Your Social Life: Can There Be Too Much of a Good Thing?
While most students are able to find a healthy balance between campus and social activities and academics, some students are challenged by this. According to the American College Health Association’s National College Health Assessment data [pdf], 8.4% of college students reported in spring 2019 that extracurricular activities negatively affected their academic performance. While over 90% did not report any negative academic impact from extracurricular involvement, nearly 1 in 10 students did.
In addition, students reported that their individual academic performance was impacted by other social and extracurricular experiences, including
- work (15.3%),
- computer games and internet use (10.3%),
- alcohol use (2.9%) and
- drug use (1.9%).
While the self-reported impact from substance use may seem low, this research included almost 68,000 students. Nearly 2,000 students from the sample cited alcohol as an issue. Student alcohol and substance use is also indirectly related to other areas like sleep and stress that students cite as impacting their academics. In summary, too much of a good thing can negatively impact your health and well-being and your grades.
You may be reading this and think to yourself, “this is not going to happen to me.” It is likely that every single student who indicated that these items got in the way felt exactly the same. There are a few key factors that can contribute to an imbalance. Being aware of these can help you build a schedule and routine that supports your academics and your social interests.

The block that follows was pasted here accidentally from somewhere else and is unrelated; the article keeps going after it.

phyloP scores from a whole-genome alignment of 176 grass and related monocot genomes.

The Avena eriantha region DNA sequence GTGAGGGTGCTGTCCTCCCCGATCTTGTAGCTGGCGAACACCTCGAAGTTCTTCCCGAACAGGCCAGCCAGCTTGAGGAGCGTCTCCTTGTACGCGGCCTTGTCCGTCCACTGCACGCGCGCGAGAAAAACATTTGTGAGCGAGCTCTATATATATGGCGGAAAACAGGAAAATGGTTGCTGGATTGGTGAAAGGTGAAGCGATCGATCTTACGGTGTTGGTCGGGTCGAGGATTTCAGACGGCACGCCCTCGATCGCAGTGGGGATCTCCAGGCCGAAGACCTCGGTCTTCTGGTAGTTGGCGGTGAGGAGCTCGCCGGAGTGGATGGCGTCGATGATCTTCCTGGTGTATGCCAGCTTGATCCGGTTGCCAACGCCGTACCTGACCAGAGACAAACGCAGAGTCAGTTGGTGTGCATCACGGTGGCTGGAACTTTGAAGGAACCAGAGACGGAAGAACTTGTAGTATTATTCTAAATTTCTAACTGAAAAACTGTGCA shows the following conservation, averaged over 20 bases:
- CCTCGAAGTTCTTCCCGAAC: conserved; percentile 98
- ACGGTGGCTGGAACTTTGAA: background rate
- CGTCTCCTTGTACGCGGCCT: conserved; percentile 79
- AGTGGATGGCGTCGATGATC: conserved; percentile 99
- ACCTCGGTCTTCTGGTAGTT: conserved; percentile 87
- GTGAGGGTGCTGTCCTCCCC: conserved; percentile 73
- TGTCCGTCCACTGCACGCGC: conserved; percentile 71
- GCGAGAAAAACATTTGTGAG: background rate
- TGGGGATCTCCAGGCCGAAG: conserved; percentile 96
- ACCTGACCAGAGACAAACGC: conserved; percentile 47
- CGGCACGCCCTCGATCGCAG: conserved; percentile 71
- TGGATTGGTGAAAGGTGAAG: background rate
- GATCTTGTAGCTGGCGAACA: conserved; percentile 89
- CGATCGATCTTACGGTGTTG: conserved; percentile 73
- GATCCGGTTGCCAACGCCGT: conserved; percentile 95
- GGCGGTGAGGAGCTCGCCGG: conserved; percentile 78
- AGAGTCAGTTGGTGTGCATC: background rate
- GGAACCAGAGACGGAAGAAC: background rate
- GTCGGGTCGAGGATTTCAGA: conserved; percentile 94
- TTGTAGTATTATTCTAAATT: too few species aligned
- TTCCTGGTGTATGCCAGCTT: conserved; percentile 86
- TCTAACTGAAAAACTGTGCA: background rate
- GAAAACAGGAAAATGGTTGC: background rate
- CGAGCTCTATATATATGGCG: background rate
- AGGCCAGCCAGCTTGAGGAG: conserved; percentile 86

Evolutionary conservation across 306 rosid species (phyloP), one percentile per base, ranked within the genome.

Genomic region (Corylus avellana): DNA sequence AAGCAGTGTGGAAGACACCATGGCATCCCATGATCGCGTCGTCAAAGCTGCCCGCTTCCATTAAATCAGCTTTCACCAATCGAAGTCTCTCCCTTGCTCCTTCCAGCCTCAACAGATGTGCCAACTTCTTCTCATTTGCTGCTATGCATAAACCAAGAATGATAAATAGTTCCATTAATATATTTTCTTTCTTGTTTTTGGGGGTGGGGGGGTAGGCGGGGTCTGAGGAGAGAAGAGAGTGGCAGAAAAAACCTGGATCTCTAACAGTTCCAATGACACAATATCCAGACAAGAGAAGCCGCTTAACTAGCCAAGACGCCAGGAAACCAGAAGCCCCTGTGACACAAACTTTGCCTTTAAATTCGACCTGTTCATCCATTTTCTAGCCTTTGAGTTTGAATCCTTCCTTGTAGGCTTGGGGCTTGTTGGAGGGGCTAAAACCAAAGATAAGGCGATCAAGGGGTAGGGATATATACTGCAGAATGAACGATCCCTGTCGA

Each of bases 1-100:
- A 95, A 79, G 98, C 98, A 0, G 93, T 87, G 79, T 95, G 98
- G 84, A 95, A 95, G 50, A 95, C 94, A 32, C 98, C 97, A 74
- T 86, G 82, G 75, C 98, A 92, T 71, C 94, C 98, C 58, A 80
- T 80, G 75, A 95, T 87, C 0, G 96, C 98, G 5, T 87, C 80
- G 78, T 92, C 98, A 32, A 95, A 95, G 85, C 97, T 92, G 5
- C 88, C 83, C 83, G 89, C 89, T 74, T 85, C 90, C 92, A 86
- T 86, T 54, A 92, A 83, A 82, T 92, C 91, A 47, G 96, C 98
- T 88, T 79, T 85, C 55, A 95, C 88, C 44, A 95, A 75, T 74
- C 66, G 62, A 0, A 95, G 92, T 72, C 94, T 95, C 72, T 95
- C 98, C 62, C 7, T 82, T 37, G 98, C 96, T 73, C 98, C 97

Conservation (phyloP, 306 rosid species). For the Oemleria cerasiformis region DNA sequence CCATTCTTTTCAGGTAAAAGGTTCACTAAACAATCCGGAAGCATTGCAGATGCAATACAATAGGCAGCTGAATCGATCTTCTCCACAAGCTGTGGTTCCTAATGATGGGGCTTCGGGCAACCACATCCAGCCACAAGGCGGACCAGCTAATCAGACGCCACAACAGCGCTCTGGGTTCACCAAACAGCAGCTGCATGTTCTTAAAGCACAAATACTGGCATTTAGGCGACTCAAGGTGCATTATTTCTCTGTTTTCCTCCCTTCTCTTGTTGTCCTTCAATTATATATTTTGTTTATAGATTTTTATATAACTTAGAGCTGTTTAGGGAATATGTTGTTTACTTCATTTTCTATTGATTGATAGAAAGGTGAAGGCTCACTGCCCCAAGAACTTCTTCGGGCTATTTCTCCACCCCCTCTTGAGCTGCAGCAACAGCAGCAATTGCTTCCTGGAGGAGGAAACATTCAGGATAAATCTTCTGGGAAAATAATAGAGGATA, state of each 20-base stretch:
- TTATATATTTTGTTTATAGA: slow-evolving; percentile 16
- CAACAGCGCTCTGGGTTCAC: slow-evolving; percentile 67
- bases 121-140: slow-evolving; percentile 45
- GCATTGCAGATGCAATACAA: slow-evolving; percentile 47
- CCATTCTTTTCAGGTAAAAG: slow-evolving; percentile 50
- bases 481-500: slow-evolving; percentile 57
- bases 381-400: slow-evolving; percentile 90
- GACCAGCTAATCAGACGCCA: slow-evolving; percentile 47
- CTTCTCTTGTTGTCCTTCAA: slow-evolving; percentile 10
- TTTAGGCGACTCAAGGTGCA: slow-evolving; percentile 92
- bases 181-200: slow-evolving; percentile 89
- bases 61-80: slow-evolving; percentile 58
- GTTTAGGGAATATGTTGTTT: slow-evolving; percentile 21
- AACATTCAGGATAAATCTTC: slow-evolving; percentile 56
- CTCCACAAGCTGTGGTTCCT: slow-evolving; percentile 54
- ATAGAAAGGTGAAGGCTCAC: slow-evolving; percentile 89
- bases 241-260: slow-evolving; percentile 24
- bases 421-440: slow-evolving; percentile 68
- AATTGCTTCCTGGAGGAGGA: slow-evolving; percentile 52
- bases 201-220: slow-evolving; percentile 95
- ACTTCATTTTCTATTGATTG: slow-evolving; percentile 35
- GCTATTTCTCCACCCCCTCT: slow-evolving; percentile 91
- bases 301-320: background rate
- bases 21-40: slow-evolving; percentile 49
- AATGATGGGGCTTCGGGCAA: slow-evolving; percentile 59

First, balance is rooted in time management. Your time management skills may need attention if you are spending too much time on social activities, or if you are finding you are spending more time than you anticipated on social activities. Socializing too often or for too long can take away the time you need for studying or throw off your entire balance by detracting from sleep or other well-being needs. Developing the ability to assess the time you need to complete your academic priorities, the skills to regulate how you spend your time, and the habits of effectively planning your time are necessary to achieve balance. Students are often most successful when they build more formal social time into their schedules.
Second, overcommitment can also contribute to an imbalance. Getting involved in too many activities can lead to competing priorities, higher levels of stress, limited time, and unrealistic expectations. Try focusing on quality of experience over quantity of activities. If it’s helpful, make a list of your goals or interests and identify which activity fulfills you the most or helps you to meet more of your goals. This can help you pinpoint one or two key experiences where you can leverage your time and strengths.
It’s difficult to talk about balancing social life without also talking about choices around recreational substance use. Not everyone chooses to drink or use marijuana. But if you do, it’s important to consider how your choices can detract from your overall balance and academic success. The time you spend socializing with substances, the time you may spend under the influence, the effects of substance use on things like quality of sleep, and the time you may spend recovering from a night of excessive use can all impact your balance. Further, numerous research studies have shown connections between how much and how often students use and academic success.